As many of us were afraid of when the Cardinals lost Game 2, they go into Game 4 knowing that they have to win the last two to advance in the series. The momentum, the crowd, the story, all those are in the favor of the Pirates.
And yet, Sunday’s game didn’t go quite according to plan. Which makes it all the more frustrating, I think. If the Cards had been shut down by Francisco Liriano, you chalk it up to expectations and move on. Instead, the Cardinals–and by the Cardinals, I really mean Mr. October, Carlos Beltran–put some good at-bats together and were able to force Liriano out of the game while it was still tied. Beltran then tied it up again at 3 with a home run. Never doubt how much that man wants to play in the World Series. If he could have batted two or three times in the lineup, he’d have done it.
Sunday’s game was more about missed opportunities, though. Pete Kozma, put in because of his defense, rushed a throw after the ball was tipped by Joe Kelly and the resulting error put runners on second and third instead of first and second (or, if Kelly doesn’t tip it, probably gets Kelly out of the inning). The Pirates capitalized and the Cards were down 2-0 early to Liriano.
The Matt Holliday Isn’t Clutch group got a little more momentum when he flew out with the bases loaded with two out in the third, missing a chance to score. In the top of the fifth, after Beltran had tied it up, he couldn’t keep things going, flying out again to end the inning. Chances missed that hurt the Cardinals later.
Still, a tie game in the late innings would tend to go St. Louis’s way. After all, we know how good this bullpen is. That is, on most days. Not as much today. With the game tied in the sixth and runners on every base, Seth Maness relieved Kelly. A ground ball–the Maness special–could have gotten a force out at the plate or an inning-ending double play. Instead, one of the rare times someone gets a fly ball off of Maness and Russell Martin puts the Bucs ahead.
The eighth is where it all fell apart, though. Carlos Martinez got touched by Andrew McCutchen and issued a one-out walk, so logically Kevin Siegrist came in to face Pedro Alvarez. As much as Siegrist has been dominant this season, it would stand to reason that the Cardinal Killer could find a way around that and, sure enough, he did. The fact that Martin, who apparently had been taking lessons from Alvarez during the season, added on the insurance run immediately after just poured a little more salt into the wound.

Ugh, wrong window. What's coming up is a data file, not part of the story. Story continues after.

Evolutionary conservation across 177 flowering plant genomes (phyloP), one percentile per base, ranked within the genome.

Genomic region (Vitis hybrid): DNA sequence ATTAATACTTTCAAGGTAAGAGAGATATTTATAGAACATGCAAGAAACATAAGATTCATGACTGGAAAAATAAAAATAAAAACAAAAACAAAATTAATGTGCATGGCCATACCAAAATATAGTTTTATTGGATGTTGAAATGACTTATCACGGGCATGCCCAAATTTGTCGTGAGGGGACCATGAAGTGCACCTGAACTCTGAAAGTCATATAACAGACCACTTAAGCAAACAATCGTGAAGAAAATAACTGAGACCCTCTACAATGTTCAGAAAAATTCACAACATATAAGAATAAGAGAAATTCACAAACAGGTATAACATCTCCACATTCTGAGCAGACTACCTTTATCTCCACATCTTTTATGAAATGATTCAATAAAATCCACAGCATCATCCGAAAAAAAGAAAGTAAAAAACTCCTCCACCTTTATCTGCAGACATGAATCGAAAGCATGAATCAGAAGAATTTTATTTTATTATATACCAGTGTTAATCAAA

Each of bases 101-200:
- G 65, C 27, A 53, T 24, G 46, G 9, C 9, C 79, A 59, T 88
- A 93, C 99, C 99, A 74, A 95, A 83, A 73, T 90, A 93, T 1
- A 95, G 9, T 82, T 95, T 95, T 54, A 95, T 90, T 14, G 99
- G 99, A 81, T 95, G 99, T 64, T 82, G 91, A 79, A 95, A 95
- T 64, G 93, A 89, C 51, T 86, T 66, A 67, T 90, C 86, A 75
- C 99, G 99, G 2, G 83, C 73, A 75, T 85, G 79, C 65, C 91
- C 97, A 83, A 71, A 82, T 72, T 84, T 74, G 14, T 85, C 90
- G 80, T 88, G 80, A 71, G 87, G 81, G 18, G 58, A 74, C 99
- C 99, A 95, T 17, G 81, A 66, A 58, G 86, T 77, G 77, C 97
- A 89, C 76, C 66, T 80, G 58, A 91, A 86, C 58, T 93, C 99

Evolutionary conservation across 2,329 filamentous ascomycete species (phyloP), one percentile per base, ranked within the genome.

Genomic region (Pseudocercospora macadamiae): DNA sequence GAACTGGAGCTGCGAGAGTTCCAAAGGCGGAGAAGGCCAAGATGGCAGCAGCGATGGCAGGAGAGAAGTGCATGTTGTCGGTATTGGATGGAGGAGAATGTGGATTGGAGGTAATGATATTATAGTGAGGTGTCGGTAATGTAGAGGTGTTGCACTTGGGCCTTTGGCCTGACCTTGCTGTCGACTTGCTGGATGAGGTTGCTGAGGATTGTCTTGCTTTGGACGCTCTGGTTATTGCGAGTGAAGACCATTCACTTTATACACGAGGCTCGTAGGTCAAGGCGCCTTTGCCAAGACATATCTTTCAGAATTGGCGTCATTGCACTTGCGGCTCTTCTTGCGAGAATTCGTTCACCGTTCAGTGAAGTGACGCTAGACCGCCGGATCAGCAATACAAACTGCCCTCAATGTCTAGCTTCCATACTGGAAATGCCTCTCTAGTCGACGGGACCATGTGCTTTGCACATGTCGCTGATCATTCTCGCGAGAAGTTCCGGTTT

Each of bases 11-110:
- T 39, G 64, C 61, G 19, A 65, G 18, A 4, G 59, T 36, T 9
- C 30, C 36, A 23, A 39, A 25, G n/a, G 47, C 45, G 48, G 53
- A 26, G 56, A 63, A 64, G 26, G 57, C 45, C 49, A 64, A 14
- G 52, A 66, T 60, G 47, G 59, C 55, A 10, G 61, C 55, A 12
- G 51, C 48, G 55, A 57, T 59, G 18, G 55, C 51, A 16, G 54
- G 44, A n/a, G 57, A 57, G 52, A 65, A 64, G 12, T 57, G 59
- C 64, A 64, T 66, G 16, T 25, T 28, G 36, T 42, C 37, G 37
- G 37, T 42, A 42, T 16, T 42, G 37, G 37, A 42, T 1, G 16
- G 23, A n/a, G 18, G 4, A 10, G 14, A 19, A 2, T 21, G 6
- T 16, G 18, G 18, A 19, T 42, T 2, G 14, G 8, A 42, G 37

So now the Cardinals are nine innings away from a winter of introspection. I watched the Phillies go from World Series Champions to World Series losers to NLCS losers to NLDS losers to out of the playoffs. I don’t think the Cardinals are headed into that kind of spiral, but it would be a negative stairstep the last few years if they aren’t able to right this ship.
There’s been some discussion about bringing Adam Wainwright back on short rest for Game 4, with the rationale that if you don’t win that, there’s no Game 5 for him to pitch in. That’s a consideration, but if you look at the statistics for pitchers that have been brought back on short rest–even the really good ones, which are, after all, the only ones you’d do this with–they aren’t pretty. There’s no guarantee that a short-rest Wainwright is better than the other options, though that might mean Shelby Miller and his strong home numbers would make a Game 5 start. Still, I think there’s more risk there than the club should indulge.
Especially when you have a guy like Michael Wacha to run out there. Sure, trusting a rookie pitcher to save your season is a risky endeavor. (Though, perhaps, not as risky as trusting a rookie pitcher to lock down saves in the postseason, and that’s turned out OK for the Cards in the past.)
Pittsburgh has seen Wacha twice. As you can see, those turned out OK for the Cardinals:
Wacha did tend to be better at home than on the road, but he threw six scoreless innings in Cincinnati during the pennant race. He went through the playoffs with the Springfield club last year, coming out of the bullpen in big spots. Is that the same as this pressure? Of course not. But it’s something for him to hang his hat on.
You know that there will be a short leash on him, but Wacha’s mix of pitches plus his relative newness for the Bucs would seem to be an advantage for the Cards.
On the other side, Charlie Morton is no Francisco Liriano. He only made three starts against the Redbirds this year, but they weren’t ones that he framed and put up on the wall.
(We’d take a repeat of that September 8 game where these two pitchers matched up, wouldn’t we?)
Lots of fun statistics there in the small sample. We know how series can shift quickly–part of the concern with the Cards being up 3-1 in last year’s NLCS was that if they didn’t beat Barry Zito, the rest of the matchups didn’t look as strong. It goes the other way as well–if they can beat Morton like the numbers would indicate they could, the Redbirds throw out Wainwright in Game 5, which is about all you can ask for (even if Pittsburgh counters, as they should, with Gerrit Cole).
Just for reference, St. Louis got up 2-1 last year in the NLDS, only to need a miraculous ninth inning to survive. They were down 2-1 in 2011 and we all remember the Game 5 from that year. You’d have to go back to 2001 to find another NLDS that the Redbirds went to Game 5 in, when they were down 2-1 to Arizona then lost on a bloop hit in the ninth of Game 5. This team has been down this road before. They can turn it around and survive it. Let’s hope they do so, because while it may be cooling off outside, I’m not ready for winter just yet.